For a company like Google, who is more valuable: an intrapreneur, or an entrepreneur?
An intrapreneur has more value because, assuming both innovators have stumbled upon the same rare discovery, a salaried professional costs much less than the acquisition of a startup, which can sell to the highest bidder.
Moreover, he or she is already familiar with and loyal to the corporation. This means that if a discovery is made, the company not only owns the intellectual property without additional cost; it also has the human resources to push the idea to the next stage of commercialization, seamlessly.
And even if you think about it from a systemic perspective - of the total value generated - then the intrapreneurs might have the entrepreneurs beat. Think about Apple. Think about the team at Sun Microsystems that invented the Java Programming Language (Patrick Naughton, James Gosling, Bill Joy). Think about Lockheed Martin.
Now consider the fact that Google was founded from the safe haven of Stanford University. What these examples tell you is that entrepreneurs benefit from supportive systems when they have the flexibility and funding to act on their imagination.
So it is no wonder that companies across the globe are trying to recruit professionals with talent and construct an environment in which those creative talents can flourish.
Easier said than done.
The sticking point is not in acquiring intrapreneurs but in retaining them. Writing for Harvard Business Review last September, Vijay Govindarajan and Jatin Desai claimed: “70% of entrepreneurs got their business idea while working for a previous employer. These talented individuals left because the environment did not have an intrapreneurial process to pitch their ideas–and their bosses were unbearable.”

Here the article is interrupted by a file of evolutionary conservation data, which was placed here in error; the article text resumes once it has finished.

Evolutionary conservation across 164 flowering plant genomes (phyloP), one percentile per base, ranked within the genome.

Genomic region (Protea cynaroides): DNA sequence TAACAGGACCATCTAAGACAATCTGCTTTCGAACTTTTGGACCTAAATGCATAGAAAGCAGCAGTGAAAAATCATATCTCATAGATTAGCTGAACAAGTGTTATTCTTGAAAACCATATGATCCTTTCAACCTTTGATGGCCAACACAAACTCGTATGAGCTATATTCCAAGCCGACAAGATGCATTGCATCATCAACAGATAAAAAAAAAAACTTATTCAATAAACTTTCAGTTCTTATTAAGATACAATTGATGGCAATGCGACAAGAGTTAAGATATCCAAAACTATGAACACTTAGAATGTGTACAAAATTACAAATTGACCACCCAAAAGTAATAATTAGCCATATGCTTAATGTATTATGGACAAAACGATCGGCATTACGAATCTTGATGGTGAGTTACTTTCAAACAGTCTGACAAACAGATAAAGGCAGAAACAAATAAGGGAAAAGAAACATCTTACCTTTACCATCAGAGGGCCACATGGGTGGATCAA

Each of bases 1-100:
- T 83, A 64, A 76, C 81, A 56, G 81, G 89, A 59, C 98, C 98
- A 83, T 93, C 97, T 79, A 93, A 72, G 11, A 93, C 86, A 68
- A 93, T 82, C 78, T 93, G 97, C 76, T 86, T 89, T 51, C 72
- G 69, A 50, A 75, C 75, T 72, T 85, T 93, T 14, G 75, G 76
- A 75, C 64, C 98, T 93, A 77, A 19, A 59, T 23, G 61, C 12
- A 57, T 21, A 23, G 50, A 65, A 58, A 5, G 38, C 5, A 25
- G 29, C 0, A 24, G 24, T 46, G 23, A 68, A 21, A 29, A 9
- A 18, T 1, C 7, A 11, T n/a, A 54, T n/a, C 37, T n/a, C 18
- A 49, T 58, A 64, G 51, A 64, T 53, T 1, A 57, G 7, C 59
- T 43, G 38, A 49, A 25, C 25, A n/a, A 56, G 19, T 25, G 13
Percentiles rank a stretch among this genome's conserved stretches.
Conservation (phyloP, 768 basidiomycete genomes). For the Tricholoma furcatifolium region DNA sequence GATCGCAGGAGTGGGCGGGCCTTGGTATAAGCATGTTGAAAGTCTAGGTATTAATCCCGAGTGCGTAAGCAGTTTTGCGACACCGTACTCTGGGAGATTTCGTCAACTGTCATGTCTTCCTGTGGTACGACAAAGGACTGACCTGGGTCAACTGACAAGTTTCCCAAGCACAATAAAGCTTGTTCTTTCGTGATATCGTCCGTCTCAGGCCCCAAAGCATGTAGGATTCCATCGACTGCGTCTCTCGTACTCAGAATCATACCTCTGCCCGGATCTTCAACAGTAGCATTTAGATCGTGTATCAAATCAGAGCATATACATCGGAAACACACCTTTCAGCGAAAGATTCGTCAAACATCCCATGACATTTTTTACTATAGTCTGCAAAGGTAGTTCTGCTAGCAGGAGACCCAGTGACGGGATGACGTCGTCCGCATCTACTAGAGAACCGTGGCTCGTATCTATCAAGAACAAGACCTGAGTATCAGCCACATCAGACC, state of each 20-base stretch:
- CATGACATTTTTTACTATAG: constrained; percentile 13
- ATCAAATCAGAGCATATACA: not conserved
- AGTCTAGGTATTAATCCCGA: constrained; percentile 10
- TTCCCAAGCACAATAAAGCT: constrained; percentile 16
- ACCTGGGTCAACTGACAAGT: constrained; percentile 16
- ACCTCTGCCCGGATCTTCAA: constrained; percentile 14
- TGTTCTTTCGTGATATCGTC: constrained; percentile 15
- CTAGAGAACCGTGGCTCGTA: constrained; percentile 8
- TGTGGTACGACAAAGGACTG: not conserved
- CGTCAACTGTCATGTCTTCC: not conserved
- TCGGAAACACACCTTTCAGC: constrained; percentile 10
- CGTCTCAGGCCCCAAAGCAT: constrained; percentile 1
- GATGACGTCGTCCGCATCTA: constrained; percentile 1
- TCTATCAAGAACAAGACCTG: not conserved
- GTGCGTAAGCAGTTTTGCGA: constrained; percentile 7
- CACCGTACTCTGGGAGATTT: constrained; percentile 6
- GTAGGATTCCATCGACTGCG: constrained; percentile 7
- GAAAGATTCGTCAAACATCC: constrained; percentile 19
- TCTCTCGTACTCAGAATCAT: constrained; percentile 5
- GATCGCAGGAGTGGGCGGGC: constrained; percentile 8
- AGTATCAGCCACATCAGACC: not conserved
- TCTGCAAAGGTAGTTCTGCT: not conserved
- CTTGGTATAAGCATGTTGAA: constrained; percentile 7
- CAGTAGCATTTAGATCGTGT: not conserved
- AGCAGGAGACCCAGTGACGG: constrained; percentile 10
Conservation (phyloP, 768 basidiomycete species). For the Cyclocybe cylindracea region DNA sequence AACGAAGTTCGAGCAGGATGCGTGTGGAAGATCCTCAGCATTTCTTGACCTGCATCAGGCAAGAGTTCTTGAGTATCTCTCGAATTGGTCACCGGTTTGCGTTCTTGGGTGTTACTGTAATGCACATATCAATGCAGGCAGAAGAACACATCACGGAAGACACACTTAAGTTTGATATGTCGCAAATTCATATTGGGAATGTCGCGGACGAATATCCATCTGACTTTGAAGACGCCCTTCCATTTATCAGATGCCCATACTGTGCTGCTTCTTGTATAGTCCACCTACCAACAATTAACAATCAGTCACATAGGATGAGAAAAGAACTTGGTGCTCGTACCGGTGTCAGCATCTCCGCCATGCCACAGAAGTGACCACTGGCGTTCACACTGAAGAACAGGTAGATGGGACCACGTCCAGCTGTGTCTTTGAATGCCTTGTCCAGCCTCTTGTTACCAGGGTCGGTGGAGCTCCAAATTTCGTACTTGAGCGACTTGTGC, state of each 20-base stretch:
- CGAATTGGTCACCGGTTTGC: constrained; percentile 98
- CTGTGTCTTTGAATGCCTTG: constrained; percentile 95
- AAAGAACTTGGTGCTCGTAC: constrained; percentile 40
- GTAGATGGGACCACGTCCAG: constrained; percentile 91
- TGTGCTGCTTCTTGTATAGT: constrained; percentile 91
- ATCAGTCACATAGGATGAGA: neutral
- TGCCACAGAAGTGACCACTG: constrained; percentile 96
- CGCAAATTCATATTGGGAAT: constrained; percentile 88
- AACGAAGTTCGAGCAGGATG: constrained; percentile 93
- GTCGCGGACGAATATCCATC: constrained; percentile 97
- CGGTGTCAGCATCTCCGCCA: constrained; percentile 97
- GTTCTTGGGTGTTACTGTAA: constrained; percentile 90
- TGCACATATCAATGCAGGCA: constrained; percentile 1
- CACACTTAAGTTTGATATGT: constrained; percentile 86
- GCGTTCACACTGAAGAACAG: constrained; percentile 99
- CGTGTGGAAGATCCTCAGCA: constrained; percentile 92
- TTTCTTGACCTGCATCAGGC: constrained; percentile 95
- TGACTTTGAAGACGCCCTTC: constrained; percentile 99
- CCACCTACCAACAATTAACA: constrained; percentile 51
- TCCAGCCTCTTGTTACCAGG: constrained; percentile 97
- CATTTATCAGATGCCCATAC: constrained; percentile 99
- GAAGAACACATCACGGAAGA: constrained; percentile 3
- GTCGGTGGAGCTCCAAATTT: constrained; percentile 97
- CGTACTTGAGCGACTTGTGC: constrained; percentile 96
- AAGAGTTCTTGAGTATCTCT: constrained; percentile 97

The statistic has interesting connotations. It not only suggests that many corporations lack the environment in which a great entrepreneur can thrive; it also means that most entrepreneurs first attempt to join the business world before they strike off on their own.
For a True Entrepreneur, Entrepreneurialism Is the Last Resort
The Silicon Valley places the entrepreneur on a pedestal - much like many people will regard a starving artist with more “respect” than a Calvin Klein designer. Sure, they see the CK designer as respectable, but the artist is seen as heroic.
The fact of the matter is that entrepreneurs do not start out with a desire to max out their credit cards and being served with eviction notices. They resort to that lifestyle only when there is no other choice.